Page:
Brazil’s Association of Capital Market Investors (AMEC) has also started a project to develop a stewardship code for Brazil, in which we are heavily involved. As a drafting member of the working group for the code, we are looking at best international stewardship practice, for example using the UK code as a benchmark. The first meeting of the stewardship code working group took place in late 2015, with the consultation scheduled for mid-2016. The code’s launch is set to coincide with AMEC’s 10th anniversary in the fourth quarter of 2016. To ensure a good uptake of the code by local pension funds, education is necessary in the Brazilian market as the country’s institutional investors are not yet familiar with the stewardship concept and often lack resources.

A global code
In addition to the various national stewardship codes, the International Corporate Governance Network (ICGN) has begun work to introduce a global stewardship code template. The code seeks to build on ICGN’s existing policy framework, including the ICGN Global Governance Principles, and to add to its guidance on international stewardship. It is meant to complement, rather than supersede, other stewardship codes. We welcome the creation of a global code for investors seeking to implement their stewardship policies in markets without such codes or across multiple markets with differing stewardship codes. Signing up to stewardship codes in many markets or referring to foreign codes is likely to be inefficient and may lack credibility in a specific market.

The global stewardship code could also act as a helpful resource for regulators in markets considering the development of their own local or regional stewardship codes and principles. Nevertheless, it is crucial to recognise different legal and cultural frameworks and environments and most significantly different models of corporate finance and ownership of listed companies in markets globally. Some concerns remain about how to address stewardship activities with family or state-controlled companies often found in Asia or continental Europe – as opposed to the widely dispersed share ownership typical for the UK. We have encouraged more thinking on this important issue.

We responded to the ICGN’s consultation and aim to create a comparison matrix of stewardship codes in the first half of 2016. We will continue our thinking on how institutional investors can effectively and efficiently undertake stewardship activities in markets globally. The proliferation of stewardship codes is positive, as they increase awareness of the role of institutional investors in the governance of the companies in which they invest. In continuing to promote and influence the development of stewardship codes globally, we can ensure they are to the benefit of shareholders and companies and support sustainable economic development.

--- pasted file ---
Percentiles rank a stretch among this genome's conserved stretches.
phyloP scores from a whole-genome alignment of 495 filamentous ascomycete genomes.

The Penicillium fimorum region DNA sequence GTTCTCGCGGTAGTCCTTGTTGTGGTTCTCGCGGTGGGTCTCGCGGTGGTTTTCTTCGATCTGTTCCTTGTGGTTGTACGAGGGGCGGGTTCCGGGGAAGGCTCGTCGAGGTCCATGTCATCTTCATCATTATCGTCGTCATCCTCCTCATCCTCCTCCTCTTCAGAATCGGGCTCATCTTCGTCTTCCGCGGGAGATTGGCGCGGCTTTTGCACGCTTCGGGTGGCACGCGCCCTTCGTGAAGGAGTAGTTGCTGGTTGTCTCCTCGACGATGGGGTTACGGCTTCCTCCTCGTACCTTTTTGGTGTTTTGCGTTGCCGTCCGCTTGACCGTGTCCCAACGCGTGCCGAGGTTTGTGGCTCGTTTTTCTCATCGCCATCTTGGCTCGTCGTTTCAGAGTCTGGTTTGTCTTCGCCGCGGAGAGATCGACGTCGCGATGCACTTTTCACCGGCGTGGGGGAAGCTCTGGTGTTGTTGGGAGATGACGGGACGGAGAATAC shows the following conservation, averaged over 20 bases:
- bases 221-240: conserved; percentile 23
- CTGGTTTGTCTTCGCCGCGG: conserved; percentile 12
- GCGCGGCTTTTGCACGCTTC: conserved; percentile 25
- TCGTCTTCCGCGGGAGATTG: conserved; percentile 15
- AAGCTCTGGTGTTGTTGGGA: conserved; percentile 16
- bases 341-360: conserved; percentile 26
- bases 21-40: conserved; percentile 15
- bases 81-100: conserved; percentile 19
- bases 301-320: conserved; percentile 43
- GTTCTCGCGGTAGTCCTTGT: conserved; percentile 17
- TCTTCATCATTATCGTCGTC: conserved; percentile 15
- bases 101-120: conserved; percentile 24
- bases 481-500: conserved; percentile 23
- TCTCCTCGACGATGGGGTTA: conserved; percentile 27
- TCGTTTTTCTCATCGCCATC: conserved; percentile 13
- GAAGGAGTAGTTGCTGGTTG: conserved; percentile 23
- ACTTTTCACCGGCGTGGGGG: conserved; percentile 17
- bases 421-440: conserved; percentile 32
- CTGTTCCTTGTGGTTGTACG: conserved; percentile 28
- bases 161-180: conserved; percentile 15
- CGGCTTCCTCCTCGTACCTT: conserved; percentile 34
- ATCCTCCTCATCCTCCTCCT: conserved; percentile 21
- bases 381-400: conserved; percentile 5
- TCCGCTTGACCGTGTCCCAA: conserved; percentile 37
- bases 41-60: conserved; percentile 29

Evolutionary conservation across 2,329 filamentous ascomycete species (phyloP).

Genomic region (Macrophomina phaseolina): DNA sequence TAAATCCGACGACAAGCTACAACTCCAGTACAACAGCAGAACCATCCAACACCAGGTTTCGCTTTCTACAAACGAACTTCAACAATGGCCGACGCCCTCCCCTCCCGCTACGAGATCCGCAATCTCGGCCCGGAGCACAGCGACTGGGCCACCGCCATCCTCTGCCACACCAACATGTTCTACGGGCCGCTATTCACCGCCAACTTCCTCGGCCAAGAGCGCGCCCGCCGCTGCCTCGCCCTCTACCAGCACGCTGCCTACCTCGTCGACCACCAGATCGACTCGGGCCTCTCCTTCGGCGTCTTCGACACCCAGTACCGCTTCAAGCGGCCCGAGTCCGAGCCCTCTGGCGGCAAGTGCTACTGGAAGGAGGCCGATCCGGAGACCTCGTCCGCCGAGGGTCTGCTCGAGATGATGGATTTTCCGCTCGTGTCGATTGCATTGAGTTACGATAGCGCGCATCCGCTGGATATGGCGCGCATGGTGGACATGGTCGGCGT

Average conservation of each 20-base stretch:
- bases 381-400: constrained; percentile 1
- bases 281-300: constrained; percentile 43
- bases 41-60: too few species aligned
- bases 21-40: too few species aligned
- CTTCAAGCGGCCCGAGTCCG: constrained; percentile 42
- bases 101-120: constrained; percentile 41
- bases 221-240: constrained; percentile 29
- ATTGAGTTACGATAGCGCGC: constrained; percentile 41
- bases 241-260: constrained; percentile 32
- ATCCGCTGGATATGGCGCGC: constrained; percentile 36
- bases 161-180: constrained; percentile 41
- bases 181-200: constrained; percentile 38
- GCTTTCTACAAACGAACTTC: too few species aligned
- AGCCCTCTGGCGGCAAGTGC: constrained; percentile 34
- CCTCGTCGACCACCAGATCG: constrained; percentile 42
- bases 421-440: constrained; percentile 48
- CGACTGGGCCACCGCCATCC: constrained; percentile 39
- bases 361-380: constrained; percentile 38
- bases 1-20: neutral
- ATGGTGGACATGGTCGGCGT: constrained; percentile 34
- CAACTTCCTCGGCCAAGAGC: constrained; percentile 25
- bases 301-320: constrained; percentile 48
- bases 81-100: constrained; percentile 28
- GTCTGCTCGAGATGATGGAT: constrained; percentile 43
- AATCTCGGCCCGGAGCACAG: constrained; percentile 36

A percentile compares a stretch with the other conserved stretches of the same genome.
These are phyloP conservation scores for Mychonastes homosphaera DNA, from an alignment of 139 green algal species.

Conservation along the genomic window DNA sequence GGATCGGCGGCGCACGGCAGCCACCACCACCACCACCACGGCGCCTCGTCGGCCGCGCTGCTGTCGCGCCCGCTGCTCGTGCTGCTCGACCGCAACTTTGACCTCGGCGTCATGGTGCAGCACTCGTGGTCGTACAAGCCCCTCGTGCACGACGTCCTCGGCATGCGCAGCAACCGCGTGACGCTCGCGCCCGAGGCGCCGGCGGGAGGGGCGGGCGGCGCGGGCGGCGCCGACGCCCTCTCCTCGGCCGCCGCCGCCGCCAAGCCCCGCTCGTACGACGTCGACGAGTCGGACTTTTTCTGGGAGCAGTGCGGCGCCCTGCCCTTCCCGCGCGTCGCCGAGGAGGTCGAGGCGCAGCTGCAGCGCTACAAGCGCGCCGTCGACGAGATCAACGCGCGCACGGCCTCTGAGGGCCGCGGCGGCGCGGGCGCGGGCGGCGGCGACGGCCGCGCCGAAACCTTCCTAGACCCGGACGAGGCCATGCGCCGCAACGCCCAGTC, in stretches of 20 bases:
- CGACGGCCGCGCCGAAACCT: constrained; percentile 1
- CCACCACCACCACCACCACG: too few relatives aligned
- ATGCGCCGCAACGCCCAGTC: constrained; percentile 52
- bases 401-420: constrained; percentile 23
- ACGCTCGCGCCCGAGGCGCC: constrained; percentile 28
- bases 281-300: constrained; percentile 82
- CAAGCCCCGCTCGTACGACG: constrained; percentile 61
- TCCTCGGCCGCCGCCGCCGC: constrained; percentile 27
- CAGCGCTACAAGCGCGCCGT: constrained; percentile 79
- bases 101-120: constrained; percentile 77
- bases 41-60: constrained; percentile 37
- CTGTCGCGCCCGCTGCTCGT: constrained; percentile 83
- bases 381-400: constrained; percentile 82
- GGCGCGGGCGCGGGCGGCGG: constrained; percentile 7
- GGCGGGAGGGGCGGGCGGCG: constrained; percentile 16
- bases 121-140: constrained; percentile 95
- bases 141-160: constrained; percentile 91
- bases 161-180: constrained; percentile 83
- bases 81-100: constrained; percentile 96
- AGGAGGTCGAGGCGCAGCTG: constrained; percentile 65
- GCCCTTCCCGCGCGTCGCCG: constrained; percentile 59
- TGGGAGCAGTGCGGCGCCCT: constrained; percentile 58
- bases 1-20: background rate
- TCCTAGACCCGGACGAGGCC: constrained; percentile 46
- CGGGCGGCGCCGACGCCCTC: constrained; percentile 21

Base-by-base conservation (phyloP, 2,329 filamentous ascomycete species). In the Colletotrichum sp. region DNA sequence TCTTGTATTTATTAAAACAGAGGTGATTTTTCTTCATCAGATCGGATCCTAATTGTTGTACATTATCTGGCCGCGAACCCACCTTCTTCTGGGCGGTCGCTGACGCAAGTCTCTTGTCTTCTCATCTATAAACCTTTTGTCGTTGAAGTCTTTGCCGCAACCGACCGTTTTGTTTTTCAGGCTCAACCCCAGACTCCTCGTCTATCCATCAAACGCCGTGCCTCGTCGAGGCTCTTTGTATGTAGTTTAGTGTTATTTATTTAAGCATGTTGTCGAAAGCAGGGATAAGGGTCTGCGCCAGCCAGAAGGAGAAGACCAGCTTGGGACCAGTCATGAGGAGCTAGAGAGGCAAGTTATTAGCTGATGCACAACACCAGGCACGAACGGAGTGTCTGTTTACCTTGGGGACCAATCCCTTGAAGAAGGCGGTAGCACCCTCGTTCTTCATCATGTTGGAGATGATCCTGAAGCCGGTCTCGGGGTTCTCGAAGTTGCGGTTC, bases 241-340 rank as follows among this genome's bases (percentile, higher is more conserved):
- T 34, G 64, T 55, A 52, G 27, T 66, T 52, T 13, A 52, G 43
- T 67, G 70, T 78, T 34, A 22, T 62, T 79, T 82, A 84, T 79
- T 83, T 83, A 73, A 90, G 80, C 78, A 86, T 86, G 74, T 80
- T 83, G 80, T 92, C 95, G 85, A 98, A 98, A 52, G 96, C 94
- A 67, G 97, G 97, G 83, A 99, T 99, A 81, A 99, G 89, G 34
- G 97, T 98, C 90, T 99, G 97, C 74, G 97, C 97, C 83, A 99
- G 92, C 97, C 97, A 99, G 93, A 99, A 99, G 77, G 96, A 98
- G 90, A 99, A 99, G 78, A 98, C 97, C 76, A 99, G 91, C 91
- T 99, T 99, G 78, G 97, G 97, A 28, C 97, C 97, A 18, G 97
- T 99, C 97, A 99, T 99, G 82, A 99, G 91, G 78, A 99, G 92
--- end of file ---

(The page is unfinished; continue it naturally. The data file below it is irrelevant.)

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Hans-Christoph Hirt Dr Hans-Christoph Hirt is an executive director and board member at Hermes EOS and as Head of the organisation responsible for the sustainable success of the business. He leads and oversees the global engagement programme and the quality of the services Hermes EOS provides to its clients around the world. Hans also leads some high-profile stewardship activities, including priority engagements with major companies in Asia and Germany, as well as interactions with key regulators and organisations. Prior to joining Hermes EOS, Hans worked with international law firm Ashurst. He is the author of numerous publications on corporate governance and law, responsible investment and stewardship. Currently, he is a member of the Steering Committee of the UN PRI Investor Engagement Clearinghouse and the Shareholder Responsibilities Committee of the International Corporate Governance Network. In 2015, he joined the Institutional Investor Council in Malaysia. Hans is a UK-qualified lawyer, holds degrees in Business Administration from universities in Germany and the UK, the ACCA qualification and a PhD from the London School of Economics (LSE). He continues to be involved in academia as a Corporate Governance Fellow at the LSE’s Financial Markets Group and a Teaching Fellow at University College London. Hans speaks French, German and Mandarin.
Read all articles by Hans-Christoph Hirt

Setting the scene
As a representative of responsible investors, we encourage and support the development of regional stewardship codes, a set of principles or guidelines aimed primarily at institutional investors who hold shares and thus voting rights in companies. Implying that it is part of the fiduciary duty of investors to behave as good owners of companies, stewardship codes require investors to monitor and, where necessary, engage with companies on material
matters, including environmental, social, governance, strategy, performance and risk issues and to vote their shares at company AGMs and EGMs. We believe that effective stewardship benefits companies, investors and the economy as a whole, a view that is supported by the UK’s Financial Reporting Council, which drafted the country’s Stewardship Code.